Bowling is one of those sports that you don't even have to be competitive about it if you don't want, and can just toss a ball down a lane and get back to the conversation. 

Dave Barry, to paraphrase, said bowling is the greatest invention other than beer - and only because beer pairs better with pizza.  Of course, one could have all three...


LCMS raised
LCMS theology major
LCMS sem grad
Atheist

Dave Likeness

  • ALPB Contribution Leader
  • *****
  • Posts: 5097
    • View Profile
Re: A Blast From The Past At Your College/Seminary
« Reply #26 on: December 22, 2016, 09:54:18 AM »


On my vicarage at Trinity Lutheran Church in Fergus Falls, Minnesota, my wife and I participated
in a mixed doubles bowling league of this church.  The league bowled every other Sunday night
from Oct to April and was sanctioned by the American Bowling Congress.  Since my vicarage
bishop and his wife were in the league, he encouraged us to join up for the 12 team league.
The teams were picked from a hat so that the fellowship would be genuine.  Due to the supreme
bowling skills of our partner couple, my wife and I were on the 1st place team

Bowling is a casual sport, there is no time limit set by the clock like football, basketball, and hockey.
You can talk to people on the opposing team without any problems.  The scoring is done automatically
and you can focus on throwing a 16 lb ball down the oiled lanes.  What else is there to do in Fergus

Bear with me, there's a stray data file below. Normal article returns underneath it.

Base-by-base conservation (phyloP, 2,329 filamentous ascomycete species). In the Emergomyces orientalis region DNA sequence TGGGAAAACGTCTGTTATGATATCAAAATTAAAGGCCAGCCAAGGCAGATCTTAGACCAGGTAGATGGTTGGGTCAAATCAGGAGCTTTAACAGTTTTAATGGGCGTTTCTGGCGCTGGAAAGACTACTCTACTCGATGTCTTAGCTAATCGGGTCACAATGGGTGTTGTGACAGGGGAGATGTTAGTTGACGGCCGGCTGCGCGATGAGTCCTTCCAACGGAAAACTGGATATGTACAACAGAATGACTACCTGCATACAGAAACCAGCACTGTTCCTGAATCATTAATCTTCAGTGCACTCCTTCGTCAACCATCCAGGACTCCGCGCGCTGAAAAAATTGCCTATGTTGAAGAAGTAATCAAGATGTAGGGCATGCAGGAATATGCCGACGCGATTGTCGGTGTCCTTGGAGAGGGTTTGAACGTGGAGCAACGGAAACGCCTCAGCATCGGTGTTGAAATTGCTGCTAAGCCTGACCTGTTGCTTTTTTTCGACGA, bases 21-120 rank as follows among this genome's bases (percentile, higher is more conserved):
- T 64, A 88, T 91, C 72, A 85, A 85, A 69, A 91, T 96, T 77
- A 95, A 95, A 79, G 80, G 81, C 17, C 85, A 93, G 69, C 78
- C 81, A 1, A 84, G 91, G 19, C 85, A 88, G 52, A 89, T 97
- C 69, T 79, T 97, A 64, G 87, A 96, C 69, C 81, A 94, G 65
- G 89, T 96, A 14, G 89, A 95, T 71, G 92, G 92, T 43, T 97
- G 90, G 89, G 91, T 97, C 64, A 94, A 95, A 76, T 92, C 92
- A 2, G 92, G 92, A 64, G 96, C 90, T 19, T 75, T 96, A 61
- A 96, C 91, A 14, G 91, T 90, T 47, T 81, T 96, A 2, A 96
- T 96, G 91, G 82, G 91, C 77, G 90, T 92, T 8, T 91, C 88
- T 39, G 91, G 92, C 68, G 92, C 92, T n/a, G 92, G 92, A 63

Falls on a cold winter night?  Bowling is all about fellowship and occasionally striking it rich.



Steven W Bohler

  • ALPB Contribution Leader
  • *****
  • Posts: 3791
    • View Profile
Re: A Blast From The Past At Your College/Seminary
« Reply #27 on: December 22, 2016, 10:23:25 AM »


On my vicarage at Trinity Lutheran Church in Fergus Falls, Minnesota, my wife and I participated
in a mixed doubles bowling league of this church.  The league bowled every other Sunday night
from Oct to April and was sanctioned by the American Bowling Congress.  Since my vicarage
bishop and his wife were in the league, he encouraged us to join up for the 12 team league.
The teams were picked from a hat so that the fellowship would be genuine.  Due to the supreme
bowling skills of our partner couple, my wife and I were on the 1st place team

Bowling is a casual sport, there is no time limit set by the clock like football, basketball, and hockey.
You can talk to people on the opposing team without any problems.  The scoring is done automatically
and you can focus on throwing a 16 lb ball down the oiled lanes.  What else is there to do in Fergus
Falls on a cold winter night?  Bowling is all about fellowship and occasionally striking it rich.

My first call was to a dual parish, about 50 miles from Fergus Falls.  And, to us, Fergus Falls (or Alexandria, also about 50 miles away) was the big city -- they had an actual McDonald's and both WalMart AND KMart!